Green watches: Do horologists care how eco-friendly their single axis tourbillon is?

Life Style


At the recently concluded Watches and Wonders in Geneva, many top-end watchmaking brands showcased how they are embracing the idea of sustainability, using recycled materials for straps and other parts, and considering more eco-friendly alternatives

At the recently concluded Watches and Wonders in Geneva, many top-end watchmaking brands showcased how they are embracing the idea of sustainability, using recycled materials for straps and other parts, and considering more eco-friendly alternatives

The word ‘sustainability’ is a strong term today, separating the jaded lot from the ‘woke’ and holds all the potential to get even the biggest and most established of corporate entities ‘cancelled’. In the realm of watchmaking, a world as old as, well, time measurement if not time itself, these words are relatively new. And they make for a paradox of diabolical proportions.

Well, for starters, the idea of owning an expensive timepiece is a sustainable one; nobody buys and discards such watches. Even if they get resold, they can remain in circulation for decades. In fact, they are often so well preserved that a vintage watch can get elevated to a whole new price strata over time. So even if the parts used in such watches aren’t entirely biodegradable, the long-term usage in this case probably outlasts most other products in other sectors, including luxury products like small leather goods and designer wear.

At the recently concluded Watches and Wonders in Geneva, many top-end watchmaking brands showcased how they are embracing the idea of sustainability. From using recycled materials for straps and other parts and considering more eco-friendly alternatives (from production to packaging) to up-cycling parts from previous models, there is a growing consciousness among the houses to be accountable and responsible.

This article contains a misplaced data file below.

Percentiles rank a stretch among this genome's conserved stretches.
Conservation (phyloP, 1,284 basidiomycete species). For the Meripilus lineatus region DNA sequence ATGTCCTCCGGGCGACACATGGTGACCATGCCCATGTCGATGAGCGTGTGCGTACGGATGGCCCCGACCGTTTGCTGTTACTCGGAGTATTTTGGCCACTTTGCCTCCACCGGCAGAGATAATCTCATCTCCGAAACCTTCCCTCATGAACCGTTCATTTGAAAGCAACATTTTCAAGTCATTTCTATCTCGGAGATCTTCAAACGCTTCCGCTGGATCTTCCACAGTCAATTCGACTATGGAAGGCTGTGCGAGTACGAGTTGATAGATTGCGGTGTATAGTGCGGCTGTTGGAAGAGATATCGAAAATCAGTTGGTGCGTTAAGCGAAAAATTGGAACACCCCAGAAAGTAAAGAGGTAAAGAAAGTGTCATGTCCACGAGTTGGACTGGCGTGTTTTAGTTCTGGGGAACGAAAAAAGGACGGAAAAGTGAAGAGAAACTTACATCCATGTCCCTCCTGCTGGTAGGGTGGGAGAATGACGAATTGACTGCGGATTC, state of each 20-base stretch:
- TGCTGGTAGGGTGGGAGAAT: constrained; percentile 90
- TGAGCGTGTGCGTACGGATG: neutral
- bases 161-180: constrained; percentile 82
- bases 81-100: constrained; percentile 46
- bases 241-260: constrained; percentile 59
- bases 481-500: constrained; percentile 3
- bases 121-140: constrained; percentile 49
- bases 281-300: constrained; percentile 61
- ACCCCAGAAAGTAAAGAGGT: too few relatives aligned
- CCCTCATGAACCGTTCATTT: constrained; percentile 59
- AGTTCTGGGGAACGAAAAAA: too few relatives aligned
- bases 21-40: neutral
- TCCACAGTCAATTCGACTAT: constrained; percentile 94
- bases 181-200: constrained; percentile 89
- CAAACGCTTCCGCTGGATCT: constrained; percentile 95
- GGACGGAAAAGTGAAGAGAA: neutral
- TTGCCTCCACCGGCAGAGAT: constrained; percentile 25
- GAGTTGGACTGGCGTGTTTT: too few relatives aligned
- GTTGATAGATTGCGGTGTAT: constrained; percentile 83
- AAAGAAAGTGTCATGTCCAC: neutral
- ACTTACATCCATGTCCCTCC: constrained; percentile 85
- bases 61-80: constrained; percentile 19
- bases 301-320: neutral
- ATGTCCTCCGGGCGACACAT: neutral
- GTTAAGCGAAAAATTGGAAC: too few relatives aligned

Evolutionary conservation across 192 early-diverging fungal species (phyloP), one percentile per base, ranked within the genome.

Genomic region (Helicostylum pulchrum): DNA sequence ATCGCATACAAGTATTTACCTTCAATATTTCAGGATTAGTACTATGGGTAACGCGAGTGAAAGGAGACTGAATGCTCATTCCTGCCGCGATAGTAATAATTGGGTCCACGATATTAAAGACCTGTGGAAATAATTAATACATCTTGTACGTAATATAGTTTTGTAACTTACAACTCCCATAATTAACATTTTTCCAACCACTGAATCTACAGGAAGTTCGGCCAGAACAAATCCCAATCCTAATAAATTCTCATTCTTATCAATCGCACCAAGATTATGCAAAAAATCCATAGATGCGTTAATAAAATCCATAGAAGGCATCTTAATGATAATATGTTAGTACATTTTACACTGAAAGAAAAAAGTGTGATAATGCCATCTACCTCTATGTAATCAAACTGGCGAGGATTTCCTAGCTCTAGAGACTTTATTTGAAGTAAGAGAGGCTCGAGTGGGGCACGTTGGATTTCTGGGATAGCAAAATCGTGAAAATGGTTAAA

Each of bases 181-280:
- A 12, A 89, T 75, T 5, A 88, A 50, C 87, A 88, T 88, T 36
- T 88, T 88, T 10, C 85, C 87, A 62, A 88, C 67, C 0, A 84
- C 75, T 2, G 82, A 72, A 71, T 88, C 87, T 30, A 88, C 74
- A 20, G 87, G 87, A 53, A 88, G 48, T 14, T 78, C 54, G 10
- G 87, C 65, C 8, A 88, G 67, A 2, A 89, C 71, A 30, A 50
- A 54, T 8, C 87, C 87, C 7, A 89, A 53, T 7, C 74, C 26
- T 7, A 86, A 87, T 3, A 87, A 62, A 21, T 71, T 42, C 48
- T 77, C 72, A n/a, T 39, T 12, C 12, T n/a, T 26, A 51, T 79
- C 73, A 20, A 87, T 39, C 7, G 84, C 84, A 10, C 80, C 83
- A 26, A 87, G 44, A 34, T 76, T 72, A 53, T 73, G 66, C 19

Sure, it means a higher cost. But in a world where a hand-crafted timepiece can cost an easy $100,000, the added cost of being seen as sustainable (and/or ethical) is less than negligible while endowing the brand (and wearer) with a certain feel-goodness. It is also a big way to show just how forward-thinking an industry can be while remaining rooted in history. Holy Zeus, the ad campaigns are almost writing themselves at this point.

But here’s where things get somewhat ironic, especially when seen from the consumers’ POV: it seems serious collectors don’t really care for just how eco-friendly their single axis tourbillon can be. As long as it is a certified chronometer, does one really care if the strap was made in collaboration with Parley and uses a significant percentage of recycled ocean plastic waste? If one can assuredly get their hands on the next Daytona edition, will they flinch if it was to be found that Rolesor isn’t as eco-friendly as it was originally deemed to be? Demand so outstrips supply that even if these Grandes Complications timepieces were to switch entirely to making them out of recycled or sustainably-procured materials, the total impact would be less than me skipping steak every weekend for an entire year. And that’s not even accounting for the plastic bottles of barbecue sauce which will get spared in the process! 

Also, when one is considering buying a watch, which can measure astronomic complexities, the USP of sustainability doesn’t really build itself well into the talking points, just like the person who outbid everyone at a heated auction to acquire a Picasso original from his Blue period doesn’t care about how toxic the paints on that canvas were. In other words, flaunt and covet value trumps all else.

By contrast, a modern watch may claim to use recyclable materials but has a life of no more than a few years. Smartwatches, which far outsell traditional timepieces in numbers, in less than five years will be entirely obsolete and useless when the sensors are outdated, the software updates cease, and the battery is a weakened version of its original self. The amount of waste this one watch will generate, extrapolated to the total number of such tawdry smart-wear devices which get written off every few months, all to satiate this craze to receive notifications, track steps or measure resting heart rate is the real environmental hazard! There’s your straw, man. If anything, go after them.

Magandeep Singh is an unapologetic bon-vivant and a curator of refinement. And this column is for anyone who gives an existential toss.



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